Tiffany. In college. Likes art. Lives for science.

"Let us think the unthinkable, let us do the undoable. Let us prepare to grapple with the ineffable itself, and see if we may not eff it after all." - Douglas Adams, Dirk Gently's Holistic Detective Agency

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betype:

The Big Book of Font Combinations 

With so many amazing typefaces out there it is easy to lose hours exploring and pairing fonts to get the perfect design. The Big Book of Font Combinations changes all that.

This amazing resource streamlines your research by putting a working historical record of the most incredibly influential typefaces in graphic design history in your hands. This endlessly inspiring and time saving guide has been compiled by expert font lovers to help professional designers, students and hobbyists dig deep and discover great looking combinations of typefaces and fonts for any design projects.

Use the font combination examples from the BBOFC in your next project, or use them as a jumping off place to think about fonts in a new way. However you use it, this essential guide is bound to become your constant companion on your design journey.

You can get the book in the website here or you can get it here with a big discount (50% off): http://bit.ly/1nTCejS

Steve, I want it. D: 

(via betype)

theenergyissue:

Ecological Minimalism: Shigeru Ban’s Paper Architecture

Winner of this year’s Pritzker Prize, the most prestigious award in modernist architecture, Japanese architect Shigeru Ban has forged a career based on his revolutionary yet restrained use of humble materials. Ban is perhaps most famous for his innovative work with paper, particularly recycled cardboard tubes. He has noted that he is attracted to paper because it is cheap, recyclable, low-tech, replaceable, and produces very little waste. Indeed, his DIY refugee shelters (used in Japan after the Kobe earthquake, in Turkey, Rwanda and around the world) composed of recycled cardboard tubes are very popular and effective for low-cost disaster relief-housing. Even the structures Ban has designed for prestigious cultural and institutional clients are built with low-cost, sustainable materials and are often meant to be recycled. Ban’s Japanese pavilion building at Expo 2000 in Hannover, Germany, a 72-metre-long gridshell made with paper tubes, for example, was ultimately recycled and returned to paper pulp. His structures do not announce themselves with the typical hallmarks of sustainability; rather, they seem to quietly embody it. This design approach, which dignifies and normalizes ecological mindfulness, appears especially innovative at a time when environmental issues are still “othered.”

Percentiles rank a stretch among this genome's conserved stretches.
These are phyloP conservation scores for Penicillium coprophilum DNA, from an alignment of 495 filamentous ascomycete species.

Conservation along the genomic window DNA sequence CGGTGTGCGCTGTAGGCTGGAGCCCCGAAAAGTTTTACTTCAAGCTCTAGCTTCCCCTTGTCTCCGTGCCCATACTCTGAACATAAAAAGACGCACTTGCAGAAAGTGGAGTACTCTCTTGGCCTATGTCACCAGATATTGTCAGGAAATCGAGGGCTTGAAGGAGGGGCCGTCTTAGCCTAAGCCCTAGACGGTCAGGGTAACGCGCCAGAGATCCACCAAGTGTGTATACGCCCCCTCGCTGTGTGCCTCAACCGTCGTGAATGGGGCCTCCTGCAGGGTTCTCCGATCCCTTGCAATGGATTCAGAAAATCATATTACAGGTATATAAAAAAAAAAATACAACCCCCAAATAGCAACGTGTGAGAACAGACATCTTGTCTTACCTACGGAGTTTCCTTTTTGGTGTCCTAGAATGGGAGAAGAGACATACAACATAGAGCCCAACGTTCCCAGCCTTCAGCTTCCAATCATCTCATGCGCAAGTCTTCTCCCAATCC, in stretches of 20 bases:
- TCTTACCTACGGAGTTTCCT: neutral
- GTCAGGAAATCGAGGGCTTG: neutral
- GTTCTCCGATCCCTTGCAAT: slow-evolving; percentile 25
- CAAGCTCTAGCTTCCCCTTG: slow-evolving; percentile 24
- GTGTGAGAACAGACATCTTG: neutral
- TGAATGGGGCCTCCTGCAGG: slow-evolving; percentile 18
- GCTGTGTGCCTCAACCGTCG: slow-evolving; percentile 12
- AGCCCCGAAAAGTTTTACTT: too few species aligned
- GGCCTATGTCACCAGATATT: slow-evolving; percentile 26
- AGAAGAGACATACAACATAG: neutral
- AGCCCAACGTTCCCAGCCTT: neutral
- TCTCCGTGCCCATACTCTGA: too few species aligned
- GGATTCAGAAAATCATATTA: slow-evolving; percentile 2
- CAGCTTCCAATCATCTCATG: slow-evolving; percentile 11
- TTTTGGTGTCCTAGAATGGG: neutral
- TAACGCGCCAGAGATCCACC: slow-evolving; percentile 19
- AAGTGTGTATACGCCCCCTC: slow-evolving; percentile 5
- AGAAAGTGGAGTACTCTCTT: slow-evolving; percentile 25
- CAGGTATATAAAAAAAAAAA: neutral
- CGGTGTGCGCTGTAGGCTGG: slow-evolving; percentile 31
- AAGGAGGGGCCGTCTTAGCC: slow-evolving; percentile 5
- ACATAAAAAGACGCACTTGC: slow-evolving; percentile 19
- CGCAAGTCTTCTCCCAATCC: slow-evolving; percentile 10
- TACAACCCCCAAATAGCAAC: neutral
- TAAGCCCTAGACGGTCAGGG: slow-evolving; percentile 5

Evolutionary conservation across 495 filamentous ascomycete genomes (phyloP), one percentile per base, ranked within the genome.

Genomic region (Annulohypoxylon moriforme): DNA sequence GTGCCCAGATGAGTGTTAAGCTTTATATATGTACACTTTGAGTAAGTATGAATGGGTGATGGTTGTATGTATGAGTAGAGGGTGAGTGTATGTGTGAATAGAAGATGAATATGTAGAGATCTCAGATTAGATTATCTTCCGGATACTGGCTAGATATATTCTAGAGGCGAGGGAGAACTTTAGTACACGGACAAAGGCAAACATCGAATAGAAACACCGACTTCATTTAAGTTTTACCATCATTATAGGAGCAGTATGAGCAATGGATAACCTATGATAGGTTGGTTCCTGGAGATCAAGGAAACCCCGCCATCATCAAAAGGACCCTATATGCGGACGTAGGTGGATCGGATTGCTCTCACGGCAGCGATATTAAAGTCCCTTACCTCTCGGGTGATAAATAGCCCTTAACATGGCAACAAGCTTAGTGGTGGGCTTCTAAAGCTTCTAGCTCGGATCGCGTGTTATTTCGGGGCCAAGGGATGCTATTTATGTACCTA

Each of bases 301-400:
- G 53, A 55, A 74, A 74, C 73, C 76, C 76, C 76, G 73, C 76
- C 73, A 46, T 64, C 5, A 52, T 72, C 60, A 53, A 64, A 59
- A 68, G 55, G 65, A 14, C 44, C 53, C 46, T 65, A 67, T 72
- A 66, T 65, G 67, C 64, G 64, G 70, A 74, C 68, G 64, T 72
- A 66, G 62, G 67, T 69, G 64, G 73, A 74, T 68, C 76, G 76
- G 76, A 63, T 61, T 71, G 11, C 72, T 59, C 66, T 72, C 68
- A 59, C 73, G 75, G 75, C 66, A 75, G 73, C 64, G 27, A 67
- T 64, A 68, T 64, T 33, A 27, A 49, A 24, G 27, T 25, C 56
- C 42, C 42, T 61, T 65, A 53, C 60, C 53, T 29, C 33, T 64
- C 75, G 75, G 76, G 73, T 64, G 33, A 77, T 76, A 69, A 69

(Source: newyorker.com)